Not just tough nut to crack, it’s also toxicBy Jocelyn R. Uy |Philippine Daily Inquirer
A food manufacturing firm has pulled out from store shelves a cracker nut product found to contain high levels of an “antinutrient” or harmful toxin, the Food and Drug Administration (FDA) said on Monday.
In an advisory, the FDA said Food Industries Inc. had recalled its product Nagaraya Cracker Nut Original Butter Flavor (160 grams), with Lot No. 14019, after it was found to contain an “unacceptable level” of aflatoxin.
Aflatoxin is a toxin produced by a mold found in nuts, legumes and seeds.
The recalled peanut product has an expiry date of 01242015F, according to the FDA. It said no other Nagaraya variants and sizes were affected by the recall.
“The recall involves only the specified product under the mentioned lot number,” the FDA said.
According to the Department of Health (DOH), the toxin is a naturally occurring contaminant produced by mold that grows on crops, especially peanuts, but it may pose health risks when ingested in large amounts and over an extended period of time.
The FDA allows low levels of exposure to aflatoxins, not going beyond the acceptable limit of 20 parts per billion. Prolonged exposure to the toxin also increases the risk of developing cancer cells.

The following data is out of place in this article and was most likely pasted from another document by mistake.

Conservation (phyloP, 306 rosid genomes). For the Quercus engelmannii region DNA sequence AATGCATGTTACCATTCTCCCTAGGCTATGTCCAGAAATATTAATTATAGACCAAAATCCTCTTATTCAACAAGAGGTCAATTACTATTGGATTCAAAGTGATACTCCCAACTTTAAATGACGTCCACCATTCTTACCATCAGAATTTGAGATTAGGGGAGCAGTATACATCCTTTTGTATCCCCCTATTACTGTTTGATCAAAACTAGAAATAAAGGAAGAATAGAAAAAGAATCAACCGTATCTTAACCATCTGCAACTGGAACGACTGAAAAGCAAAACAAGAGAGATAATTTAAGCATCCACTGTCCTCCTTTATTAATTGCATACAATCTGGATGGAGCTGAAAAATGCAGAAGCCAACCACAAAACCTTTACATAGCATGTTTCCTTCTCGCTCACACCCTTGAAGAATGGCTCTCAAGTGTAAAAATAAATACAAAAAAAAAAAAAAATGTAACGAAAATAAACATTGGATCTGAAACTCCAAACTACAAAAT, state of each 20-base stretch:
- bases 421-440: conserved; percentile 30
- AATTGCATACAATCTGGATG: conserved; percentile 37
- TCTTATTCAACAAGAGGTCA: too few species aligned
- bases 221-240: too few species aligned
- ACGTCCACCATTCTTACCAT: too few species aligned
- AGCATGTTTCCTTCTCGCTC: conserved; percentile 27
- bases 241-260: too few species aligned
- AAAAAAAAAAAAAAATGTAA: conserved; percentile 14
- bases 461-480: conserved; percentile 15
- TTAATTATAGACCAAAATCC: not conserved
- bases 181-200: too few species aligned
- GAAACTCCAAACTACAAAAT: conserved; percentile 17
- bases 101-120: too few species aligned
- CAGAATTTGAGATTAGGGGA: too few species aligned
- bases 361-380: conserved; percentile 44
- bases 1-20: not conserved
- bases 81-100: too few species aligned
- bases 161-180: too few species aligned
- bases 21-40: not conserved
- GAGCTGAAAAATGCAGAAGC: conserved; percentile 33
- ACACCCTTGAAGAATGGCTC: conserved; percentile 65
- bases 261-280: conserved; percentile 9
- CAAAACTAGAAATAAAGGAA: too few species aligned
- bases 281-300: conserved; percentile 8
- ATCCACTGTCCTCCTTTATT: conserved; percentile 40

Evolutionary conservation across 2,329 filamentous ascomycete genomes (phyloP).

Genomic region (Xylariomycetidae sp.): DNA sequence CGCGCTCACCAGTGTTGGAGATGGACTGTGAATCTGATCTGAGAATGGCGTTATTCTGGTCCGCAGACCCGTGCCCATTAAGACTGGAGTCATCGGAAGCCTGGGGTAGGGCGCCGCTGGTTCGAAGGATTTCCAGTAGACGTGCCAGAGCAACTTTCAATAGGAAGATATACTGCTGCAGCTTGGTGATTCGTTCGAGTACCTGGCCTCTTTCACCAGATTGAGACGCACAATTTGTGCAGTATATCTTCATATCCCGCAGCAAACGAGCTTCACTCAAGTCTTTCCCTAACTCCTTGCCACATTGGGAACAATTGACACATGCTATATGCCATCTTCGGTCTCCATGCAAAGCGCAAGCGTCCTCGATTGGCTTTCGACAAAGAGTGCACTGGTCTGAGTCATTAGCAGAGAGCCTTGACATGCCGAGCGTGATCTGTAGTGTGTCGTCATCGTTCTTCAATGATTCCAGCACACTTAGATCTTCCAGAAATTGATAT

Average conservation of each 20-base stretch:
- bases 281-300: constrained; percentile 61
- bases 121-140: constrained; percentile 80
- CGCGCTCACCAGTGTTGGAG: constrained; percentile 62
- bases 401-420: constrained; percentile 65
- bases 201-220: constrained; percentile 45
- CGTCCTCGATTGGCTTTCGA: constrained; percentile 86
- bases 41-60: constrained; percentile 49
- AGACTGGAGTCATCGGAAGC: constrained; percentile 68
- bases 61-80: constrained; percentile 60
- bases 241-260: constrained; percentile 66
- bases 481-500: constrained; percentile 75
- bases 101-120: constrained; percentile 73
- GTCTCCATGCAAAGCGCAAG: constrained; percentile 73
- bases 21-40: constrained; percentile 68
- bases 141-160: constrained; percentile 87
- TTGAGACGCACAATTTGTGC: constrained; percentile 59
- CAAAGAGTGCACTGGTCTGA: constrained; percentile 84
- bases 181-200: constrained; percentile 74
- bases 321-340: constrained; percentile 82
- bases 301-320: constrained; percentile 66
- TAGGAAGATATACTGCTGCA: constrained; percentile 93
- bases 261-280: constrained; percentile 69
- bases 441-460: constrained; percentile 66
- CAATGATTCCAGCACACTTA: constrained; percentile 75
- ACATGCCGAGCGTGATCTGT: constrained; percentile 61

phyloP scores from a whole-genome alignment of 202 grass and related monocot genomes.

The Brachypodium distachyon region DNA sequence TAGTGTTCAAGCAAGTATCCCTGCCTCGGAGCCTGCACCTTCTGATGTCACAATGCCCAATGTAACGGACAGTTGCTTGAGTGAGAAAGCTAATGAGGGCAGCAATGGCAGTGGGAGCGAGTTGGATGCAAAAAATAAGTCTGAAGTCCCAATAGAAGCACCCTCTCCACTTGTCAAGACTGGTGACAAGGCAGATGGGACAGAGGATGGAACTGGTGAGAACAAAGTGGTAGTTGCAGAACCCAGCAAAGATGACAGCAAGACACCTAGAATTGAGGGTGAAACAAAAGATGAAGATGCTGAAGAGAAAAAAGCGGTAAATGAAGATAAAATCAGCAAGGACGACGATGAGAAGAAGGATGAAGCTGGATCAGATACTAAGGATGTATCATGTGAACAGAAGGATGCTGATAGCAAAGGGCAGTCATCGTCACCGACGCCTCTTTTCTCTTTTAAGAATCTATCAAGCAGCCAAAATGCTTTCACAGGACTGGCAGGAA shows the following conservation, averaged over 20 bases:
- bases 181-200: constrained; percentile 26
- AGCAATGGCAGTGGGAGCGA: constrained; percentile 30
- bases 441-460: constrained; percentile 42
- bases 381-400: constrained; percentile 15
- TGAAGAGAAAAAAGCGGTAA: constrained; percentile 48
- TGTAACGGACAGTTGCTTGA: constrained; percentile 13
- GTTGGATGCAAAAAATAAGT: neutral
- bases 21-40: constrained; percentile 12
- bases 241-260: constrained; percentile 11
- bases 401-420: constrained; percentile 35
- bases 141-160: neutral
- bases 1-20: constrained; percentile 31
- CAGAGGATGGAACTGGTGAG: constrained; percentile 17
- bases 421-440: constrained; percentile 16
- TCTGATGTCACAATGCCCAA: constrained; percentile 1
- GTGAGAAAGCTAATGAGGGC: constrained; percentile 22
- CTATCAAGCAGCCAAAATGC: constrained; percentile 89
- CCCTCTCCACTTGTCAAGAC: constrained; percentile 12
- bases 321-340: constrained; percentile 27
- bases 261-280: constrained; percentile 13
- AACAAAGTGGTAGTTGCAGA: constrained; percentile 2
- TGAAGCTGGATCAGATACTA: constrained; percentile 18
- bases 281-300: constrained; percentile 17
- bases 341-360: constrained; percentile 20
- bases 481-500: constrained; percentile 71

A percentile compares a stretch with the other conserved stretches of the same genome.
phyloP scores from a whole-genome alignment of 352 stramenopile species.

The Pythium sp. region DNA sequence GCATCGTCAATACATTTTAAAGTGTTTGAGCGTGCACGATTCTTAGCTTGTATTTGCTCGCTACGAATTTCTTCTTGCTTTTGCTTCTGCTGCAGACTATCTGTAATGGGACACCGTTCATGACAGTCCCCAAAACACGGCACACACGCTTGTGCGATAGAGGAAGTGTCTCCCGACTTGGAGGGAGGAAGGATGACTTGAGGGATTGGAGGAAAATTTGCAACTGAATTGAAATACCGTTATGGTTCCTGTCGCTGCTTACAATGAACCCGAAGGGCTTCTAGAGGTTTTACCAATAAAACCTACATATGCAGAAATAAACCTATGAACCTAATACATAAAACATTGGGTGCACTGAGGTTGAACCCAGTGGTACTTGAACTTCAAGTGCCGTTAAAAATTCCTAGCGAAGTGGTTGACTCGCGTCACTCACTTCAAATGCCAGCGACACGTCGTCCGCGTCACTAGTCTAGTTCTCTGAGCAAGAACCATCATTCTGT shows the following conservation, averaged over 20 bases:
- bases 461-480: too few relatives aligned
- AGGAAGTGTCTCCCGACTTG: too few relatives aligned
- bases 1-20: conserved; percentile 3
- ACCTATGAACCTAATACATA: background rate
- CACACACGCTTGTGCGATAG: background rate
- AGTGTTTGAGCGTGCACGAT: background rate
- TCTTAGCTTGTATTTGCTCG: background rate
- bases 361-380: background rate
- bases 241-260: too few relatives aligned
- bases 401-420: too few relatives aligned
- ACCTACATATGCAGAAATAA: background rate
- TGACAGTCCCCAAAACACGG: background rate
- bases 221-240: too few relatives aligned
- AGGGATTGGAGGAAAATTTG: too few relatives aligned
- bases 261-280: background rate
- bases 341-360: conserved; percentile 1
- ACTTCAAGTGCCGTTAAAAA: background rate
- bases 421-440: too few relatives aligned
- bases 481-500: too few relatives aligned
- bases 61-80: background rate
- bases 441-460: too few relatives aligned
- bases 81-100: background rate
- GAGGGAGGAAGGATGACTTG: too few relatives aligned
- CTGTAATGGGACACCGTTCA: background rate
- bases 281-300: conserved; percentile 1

Aflatoxin is also known as an antinutrient substance that binds proteins, vitamins and minerals and prevents the body from absorbing nutrients. In children, it can stunt growth and cause kwashiorkor, a condition resulting from inadequate protein intake.
Kwashiorkor is a form of malnutrition caused by protein deficiency in the diet, typically affecting young children in the tropics.
The FDA advised consumers who have purchased the recalled product to contact the sales department of Food Industries Inc. through telephone No. 810-0141.
“The public may also send their queries and other concerns to FDA’s official e-mail address firstname.lastname@example.org,” it said.
The agency said it was conducting a continuous monitoring and market surveillance of peanut-based food products sold in the market to ensure the protection of public health.
In January, the FDA warned the public against prepackaged peanuts after samples were found positive for the cancer-causing toxin.
The agency did not identify the tested brands of prepacked peanuts at that time, saying it was still tracing the source of the contamination and whether it occurred in the packaging process or if it started from the raw ingredients.